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The Deep Roots of Intelligence Differences

๐ŸŒˆ Abstract

The article discusses the deep historical roots of intelligence differences between groups, as measured by proxies like age heaping and literacy rates. It examines how these measures of cognitive skills have varied across different populations and time periods, and how they relate to modern-day intelligence and academic performance. The article also explores the role of genetic admixture in explaining group differences in cognitive abilities.

๐Ÿ™‹ Q&A

[01] Measuring Historical Cognitive Skills

1. What is age heaping and how does it serve as a proxy for numeracy? Age heaping refers to the tendency for people to report their ages in round numbers like multiples of 10, rather than giving their exact age. This indicates a lack of numerical skills and ability to calculate one's age precisely. The extent of age heaping can thus serve as a measure of numeracy in historical populations.

2. Why are age heaping and literacy useful measures of historical cognitive skills?

  • Age heaping data is widely available from historical sources like censuses, tombstones, and legal records, making it more accessible than other proxies like literacy rates.
  • Numeracy skills tend to develop before literacy skills, and have a stronger innate component, making them less biased by differences in educational opportunities.
  • Age heaping and literacy measures have been validated by correlating them with other outcomes like height and modern test performance.

3. How did the authors use age heaping data to estimate historical literacy and numeracy rates? The authors analyzed age heaping data from US Census records in 1850, 1870, and 1900 to compute literacy and numeracy rates for different regions, ethnic groups, and birth cohorts. They found that personal literacy was more strongly related to reduced age heaping in regions with lower overall literacy rates.

[02] Putting Heaps and Signatures to Use

1. What did the authors find about the historical Black-White intelligence gap in the US? The authors estimated that the Black-White intelligence gap in the 19th century was similar in magnitude to the gap observed in the 20th and 21st centuries, around 1 standard deviation. This was based on analyzing literacy and numeracy rates for Blacks and Whites from the 1850, 1870, and 1900 US Censuses.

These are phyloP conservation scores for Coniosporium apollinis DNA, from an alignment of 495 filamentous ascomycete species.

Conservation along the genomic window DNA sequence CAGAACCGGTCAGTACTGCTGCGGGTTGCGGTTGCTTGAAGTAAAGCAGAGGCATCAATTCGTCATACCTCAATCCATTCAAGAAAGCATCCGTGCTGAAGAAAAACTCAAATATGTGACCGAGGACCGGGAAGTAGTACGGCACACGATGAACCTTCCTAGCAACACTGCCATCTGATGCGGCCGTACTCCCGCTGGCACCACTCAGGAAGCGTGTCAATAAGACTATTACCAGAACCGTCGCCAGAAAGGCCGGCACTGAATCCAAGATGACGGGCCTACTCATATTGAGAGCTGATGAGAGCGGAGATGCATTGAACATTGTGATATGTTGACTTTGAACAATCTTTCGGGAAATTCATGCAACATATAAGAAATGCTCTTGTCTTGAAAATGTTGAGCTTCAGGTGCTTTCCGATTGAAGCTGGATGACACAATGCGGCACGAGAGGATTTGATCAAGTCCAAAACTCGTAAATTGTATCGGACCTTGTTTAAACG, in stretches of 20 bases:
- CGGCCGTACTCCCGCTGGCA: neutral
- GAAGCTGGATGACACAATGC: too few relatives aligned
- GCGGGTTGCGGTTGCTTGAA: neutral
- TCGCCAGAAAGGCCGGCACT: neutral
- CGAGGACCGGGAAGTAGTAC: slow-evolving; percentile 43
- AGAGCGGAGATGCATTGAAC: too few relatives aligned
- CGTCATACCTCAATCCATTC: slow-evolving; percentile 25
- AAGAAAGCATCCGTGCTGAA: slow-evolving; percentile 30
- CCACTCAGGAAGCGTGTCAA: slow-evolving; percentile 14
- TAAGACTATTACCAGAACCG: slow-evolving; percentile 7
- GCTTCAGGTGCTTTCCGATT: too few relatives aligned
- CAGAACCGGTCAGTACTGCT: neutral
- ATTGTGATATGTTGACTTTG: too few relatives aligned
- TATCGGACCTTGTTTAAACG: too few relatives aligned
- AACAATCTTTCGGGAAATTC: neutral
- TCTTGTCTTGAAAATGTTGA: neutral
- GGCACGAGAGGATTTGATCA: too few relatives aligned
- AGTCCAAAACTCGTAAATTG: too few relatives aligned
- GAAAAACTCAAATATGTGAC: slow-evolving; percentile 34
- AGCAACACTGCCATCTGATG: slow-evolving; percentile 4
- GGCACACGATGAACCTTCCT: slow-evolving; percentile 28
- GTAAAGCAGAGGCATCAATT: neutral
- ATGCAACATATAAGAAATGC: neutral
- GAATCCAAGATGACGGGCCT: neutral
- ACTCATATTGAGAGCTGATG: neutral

2. How did the authors use admixture data to estimate the genetic contribution to group differences in intelligence? The authors assumed that Mulattos (mixed Black-White individuals) had an admixture level midway between Blacks and Whites. They then compared the performance of Mulattos to the Black-White midpoint to estimate that genetics could explain 54-97% of the Black-White intelligence gap in the 19th century, depending on factors like literacy and location.

3. What did the authors find when examining numeracy differences between Amerindians and Whites? The authors analyzed data on numeracy from Amerindian schedule samples in the 1900 and 1910 US Censuses. They found that greater European admixture among Amerindians was associated with higher numeracy, with a gap of around 1 standard deviation between those with 0% and 25-50% European ancestry.

[03] Admixture and Intelligence in the 21st Century

1. How did the modern results on admixture and intelligence compare to the historical findings? The authors found that the modern results on admixture-related differences in intelligence, numeracy, and academic performance were highly consistent with the historical patterns observed in the 19th and early 20th centuries. This suggests these differences have deep historical roots.

2. What are the implications of these findings for explanations of group differences in cognitive abilities? The authors argue that the consistency between modern and historical results strongly constrains alternative explanations for group differences that are not based on genetic factors. Any proposed non-genetic explanations would need to account for the persistence of these differences over long time periods.

3. What are some potential future directions for research on admixture and cognitive abilities? The authors suggest analyzing admixture effects in other populations like Asians and Ashkenazi Jews, as well as exploring differences between Sephardic and Ashkenazic Jews, to further elucidate the role of genetics. They also highlight the need for high-powered co-sibling or co-twin studies to provide more definitive causal evidence.

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